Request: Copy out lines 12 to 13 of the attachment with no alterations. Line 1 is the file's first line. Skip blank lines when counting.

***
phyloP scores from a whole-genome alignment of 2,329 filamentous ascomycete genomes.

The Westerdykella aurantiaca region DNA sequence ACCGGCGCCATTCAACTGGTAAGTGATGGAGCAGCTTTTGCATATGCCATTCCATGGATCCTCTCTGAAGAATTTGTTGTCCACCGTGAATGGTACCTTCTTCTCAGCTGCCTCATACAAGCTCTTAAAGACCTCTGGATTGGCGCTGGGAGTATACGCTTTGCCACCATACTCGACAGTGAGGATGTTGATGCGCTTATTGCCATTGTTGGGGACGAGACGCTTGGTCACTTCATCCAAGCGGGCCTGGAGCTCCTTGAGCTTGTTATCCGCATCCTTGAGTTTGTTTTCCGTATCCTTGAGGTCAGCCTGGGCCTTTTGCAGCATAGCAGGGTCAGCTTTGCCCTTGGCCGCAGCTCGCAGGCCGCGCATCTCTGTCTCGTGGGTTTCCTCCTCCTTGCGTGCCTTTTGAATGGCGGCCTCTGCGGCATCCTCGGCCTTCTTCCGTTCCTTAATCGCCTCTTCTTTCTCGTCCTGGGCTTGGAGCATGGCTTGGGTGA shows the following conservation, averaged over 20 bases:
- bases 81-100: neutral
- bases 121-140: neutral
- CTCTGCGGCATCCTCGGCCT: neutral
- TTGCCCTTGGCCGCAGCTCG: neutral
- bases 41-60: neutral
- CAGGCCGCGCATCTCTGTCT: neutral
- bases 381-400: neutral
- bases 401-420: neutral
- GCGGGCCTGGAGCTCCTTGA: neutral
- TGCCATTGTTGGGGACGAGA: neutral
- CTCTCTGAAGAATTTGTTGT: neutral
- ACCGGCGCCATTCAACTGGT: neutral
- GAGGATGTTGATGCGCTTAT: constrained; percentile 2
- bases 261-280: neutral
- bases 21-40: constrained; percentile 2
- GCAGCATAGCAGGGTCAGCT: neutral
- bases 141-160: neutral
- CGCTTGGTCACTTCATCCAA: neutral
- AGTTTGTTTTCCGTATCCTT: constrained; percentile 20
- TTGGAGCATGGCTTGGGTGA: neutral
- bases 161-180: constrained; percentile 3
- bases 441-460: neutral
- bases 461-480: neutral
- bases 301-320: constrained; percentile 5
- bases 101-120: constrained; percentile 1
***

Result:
- TGCCATTGTTGGGGACGAGA: neutral
- CTCTCTGAAGAATTTGTTGT: neutral